Para 69-70: “The statutory scheme for the admission and treatment of mentally unwell persons in New Zealand was deregulated in the 1969 Act. The change in legislative policy seemingly reflected concern over harmful social effects of overuse of the certification process, including associated social stigma, and greater awareness that mental illness is usually susceptible to treatment which should be encouraged. […] Prior to the transfer of control to hospital boards under the 1969 Act, the restrictions on bringing proceedings clearly applied and were effective. As they were a limitation on the right of access to the courts, the question of statutory interpretation in relation to the regime following the transfer of control is not whether the limitation was clearly removed, as the Court of Appeal posed it. The true question is whether the limitation on the right of access was clearly maintained as part of the new regime. We are not persuaded that it was.”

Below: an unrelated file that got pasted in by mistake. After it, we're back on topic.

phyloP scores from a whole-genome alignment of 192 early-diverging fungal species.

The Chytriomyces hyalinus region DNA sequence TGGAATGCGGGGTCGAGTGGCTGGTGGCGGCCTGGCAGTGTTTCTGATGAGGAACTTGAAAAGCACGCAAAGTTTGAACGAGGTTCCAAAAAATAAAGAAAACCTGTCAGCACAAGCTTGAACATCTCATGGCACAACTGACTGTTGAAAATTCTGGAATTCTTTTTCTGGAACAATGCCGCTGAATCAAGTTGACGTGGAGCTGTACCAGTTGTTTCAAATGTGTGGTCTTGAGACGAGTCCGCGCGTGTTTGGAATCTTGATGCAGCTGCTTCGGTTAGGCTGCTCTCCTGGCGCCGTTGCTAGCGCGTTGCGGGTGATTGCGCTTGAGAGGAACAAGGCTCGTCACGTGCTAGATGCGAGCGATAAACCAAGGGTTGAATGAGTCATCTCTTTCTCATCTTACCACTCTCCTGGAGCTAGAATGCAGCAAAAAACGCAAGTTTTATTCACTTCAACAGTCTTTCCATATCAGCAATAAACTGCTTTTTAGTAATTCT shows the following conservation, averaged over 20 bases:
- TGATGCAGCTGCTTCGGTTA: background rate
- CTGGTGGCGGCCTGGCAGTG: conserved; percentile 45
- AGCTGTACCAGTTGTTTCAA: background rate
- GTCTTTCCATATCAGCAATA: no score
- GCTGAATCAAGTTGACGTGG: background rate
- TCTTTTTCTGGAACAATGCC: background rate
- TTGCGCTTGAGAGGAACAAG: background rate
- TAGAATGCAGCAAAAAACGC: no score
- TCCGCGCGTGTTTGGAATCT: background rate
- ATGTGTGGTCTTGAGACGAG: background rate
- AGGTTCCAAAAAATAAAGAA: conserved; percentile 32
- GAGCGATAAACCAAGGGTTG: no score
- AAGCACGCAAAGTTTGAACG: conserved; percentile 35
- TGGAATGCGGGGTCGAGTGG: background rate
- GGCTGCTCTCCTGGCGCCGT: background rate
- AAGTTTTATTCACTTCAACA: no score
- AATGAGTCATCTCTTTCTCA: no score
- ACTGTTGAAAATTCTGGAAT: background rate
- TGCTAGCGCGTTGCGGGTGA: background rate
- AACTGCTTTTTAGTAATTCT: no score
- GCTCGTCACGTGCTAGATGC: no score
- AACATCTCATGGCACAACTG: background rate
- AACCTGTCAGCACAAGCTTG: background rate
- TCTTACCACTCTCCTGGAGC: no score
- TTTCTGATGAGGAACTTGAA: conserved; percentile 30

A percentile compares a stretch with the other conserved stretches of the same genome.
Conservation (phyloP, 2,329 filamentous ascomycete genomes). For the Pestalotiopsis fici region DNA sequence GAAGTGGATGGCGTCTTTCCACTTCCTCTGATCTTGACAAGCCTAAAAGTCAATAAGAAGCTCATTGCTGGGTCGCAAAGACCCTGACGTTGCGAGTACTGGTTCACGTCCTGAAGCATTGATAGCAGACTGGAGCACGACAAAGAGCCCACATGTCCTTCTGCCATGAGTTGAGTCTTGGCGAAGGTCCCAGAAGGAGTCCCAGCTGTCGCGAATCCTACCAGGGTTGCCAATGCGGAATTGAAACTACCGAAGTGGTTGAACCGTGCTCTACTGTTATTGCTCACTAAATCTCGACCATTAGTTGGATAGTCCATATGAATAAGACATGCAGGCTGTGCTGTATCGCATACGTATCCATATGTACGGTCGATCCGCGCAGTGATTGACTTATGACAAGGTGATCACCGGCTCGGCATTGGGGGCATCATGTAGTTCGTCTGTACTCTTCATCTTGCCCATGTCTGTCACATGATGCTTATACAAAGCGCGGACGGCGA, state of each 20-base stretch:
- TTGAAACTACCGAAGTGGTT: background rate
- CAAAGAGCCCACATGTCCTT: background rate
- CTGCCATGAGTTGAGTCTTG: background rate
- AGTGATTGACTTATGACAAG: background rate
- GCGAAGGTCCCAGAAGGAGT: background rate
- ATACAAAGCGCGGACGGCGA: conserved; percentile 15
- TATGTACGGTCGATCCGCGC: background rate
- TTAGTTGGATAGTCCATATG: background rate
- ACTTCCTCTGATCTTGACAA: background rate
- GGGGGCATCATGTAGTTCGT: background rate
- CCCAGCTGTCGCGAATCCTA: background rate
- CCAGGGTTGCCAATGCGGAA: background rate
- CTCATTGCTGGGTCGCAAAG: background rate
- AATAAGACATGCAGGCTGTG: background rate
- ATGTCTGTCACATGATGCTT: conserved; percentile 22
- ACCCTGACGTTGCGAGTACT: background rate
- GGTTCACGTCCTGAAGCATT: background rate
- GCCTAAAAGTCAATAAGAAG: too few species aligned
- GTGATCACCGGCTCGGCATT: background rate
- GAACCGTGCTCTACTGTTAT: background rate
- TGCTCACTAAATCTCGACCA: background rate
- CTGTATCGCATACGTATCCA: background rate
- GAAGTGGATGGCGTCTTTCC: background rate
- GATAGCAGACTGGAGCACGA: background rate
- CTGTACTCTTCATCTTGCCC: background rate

Para 72-74: It is entirely consistent with the purpose of deregulation, itself based in part on changing social attitudes to persons needing treatment for mental conditions, that the special protection given to doctors and hospital staff members against vexatious proceedings should no longer apply following the transfer of control of institutions to the general hospital system. […] We are satisfied that the policy of protecting staff against harassment from vexatious legal proceedings, which over the years was criticized by academic writers, did not survive deregulation insofar as it applied to informally admit patients unless and until steps were required to have them formally detained. Section 124 accordingly ceased to apply to informal patients after 1 April 1972, unless the application was made for them to be detained under s 16.”